The idea of a Datong society has a long history in China and is not just an illusory utopia. In as early as the times of the Three Legendary Emperors – Yao, Shun, and Yu, between 4000 and 3000 BC, those great rulers allied various tribes of China into a political community through observing celestial phenomena, controlling floods, and connecting the nine states. The deeds of Yao, Shun, and Yu who abdicated the throne in favor of the capable, appointed people of virtuous moral standing to official positions, and cared for people have been widely spread. The well-known story of Yu’s dedication to completing his task of controlling the floods of his day over a 13 year period during which he passed by his house three times but refrained from going in occurred at this time. This story showcases a fine example in ancient Chinese history of pursuing common good for all under heaven.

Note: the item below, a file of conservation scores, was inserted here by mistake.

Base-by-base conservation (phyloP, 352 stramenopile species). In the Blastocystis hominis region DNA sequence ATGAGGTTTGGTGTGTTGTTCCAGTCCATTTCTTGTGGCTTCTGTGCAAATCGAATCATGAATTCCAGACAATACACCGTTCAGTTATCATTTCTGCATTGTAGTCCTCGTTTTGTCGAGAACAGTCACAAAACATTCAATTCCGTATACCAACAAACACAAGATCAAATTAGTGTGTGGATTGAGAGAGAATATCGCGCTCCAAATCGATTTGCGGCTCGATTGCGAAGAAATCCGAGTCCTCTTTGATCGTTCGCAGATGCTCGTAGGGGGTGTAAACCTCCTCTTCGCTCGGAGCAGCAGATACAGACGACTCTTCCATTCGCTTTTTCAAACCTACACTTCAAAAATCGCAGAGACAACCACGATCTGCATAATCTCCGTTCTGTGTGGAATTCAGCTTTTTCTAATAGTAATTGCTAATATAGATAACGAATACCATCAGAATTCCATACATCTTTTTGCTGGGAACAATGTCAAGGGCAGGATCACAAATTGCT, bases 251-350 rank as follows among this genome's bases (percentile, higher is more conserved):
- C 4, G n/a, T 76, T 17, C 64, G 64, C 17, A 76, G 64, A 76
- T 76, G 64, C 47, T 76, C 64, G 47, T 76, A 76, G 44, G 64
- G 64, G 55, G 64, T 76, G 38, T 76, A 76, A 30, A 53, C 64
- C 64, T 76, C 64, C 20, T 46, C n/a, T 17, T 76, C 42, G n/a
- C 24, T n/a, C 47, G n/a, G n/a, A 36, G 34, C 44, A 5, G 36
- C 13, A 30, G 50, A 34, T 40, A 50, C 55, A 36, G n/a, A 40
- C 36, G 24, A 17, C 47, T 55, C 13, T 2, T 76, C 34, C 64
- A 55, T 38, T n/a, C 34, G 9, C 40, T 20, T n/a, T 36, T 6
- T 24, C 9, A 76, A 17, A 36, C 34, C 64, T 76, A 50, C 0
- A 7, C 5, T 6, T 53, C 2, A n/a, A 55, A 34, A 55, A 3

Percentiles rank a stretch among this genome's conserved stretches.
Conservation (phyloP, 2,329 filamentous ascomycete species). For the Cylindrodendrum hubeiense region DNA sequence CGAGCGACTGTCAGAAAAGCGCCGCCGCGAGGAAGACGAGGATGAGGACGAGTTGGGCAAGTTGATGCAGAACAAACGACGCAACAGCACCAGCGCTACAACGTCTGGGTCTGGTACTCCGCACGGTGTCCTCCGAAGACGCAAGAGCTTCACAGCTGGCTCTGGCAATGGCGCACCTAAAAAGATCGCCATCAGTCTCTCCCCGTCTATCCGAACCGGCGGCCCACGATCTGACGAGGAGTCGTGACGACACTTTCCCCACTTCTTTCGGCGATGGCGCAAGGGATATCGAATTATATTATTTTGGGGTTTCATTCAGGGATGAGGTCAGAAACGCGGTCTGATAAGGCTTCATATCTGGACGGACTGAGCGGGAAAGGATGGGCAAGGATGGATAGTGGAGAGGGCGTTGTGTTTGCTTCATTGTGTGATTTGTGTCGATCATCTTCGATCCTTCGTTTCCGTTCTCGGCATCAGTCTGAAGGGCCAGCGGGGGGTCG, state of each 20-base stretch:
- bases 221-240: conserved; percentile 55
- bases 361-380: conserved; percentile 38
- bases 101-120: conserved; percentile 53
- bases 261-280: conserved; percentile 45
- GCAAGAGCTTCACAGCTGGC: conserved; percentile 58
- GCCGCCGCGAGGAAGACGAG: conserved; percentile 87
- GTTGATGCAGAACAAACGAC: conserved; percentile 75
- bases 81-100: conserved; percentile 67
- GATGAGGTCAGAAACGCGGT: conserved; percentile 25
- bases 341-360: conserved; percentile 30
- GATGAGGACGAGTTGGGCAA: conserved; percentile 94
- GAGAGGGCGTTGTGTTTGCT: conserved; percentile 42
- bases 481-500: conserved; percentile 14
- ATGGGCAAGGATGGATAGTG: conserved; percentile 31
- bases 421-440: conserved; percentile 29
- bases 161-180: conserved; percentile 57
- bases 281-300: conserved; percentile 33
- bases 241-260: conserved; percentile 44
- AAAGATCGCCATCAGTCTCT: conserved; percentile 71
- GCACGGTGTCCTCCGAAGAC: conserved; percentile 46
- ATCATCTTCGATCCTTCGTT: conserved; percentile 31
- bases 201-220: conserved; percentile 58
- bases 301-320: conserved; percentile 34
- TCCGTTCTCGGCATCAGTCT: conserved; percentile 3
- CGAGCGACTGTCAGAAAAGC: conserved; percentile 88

Before Confucius, the concept of “pursuing common good for all under heaven” had already become a common idea in the Chinese society. There is an inscription in the bronze vessel Suigong Xu which was made between the mid and late Western Zhou Dynasty (1046-771 BC). It consists of 98 Chinese characters recording the deeds of Yu, a moral and benevolent ruler. He dredged rivers and mitigated floods, and then created a peaceful and prosperous life for his people, which clearly bears similarities with the concept of the Datong society. The owner of this bronze vessel, Duke Sui, strongly agreed with the stability under Yu after the flood was brought under control. He regarded Yu as a role model to emulate, emphasizing in the inscription that rulers should be virtuous to their people and teach them how to live a moral life. In this nearly 100-character inscription, the character “morality” appears six times, indicating that the virtuous spirit contained in “pursuing common good for all under heaven” was highly valued by people during the Western Zhou Dynasty.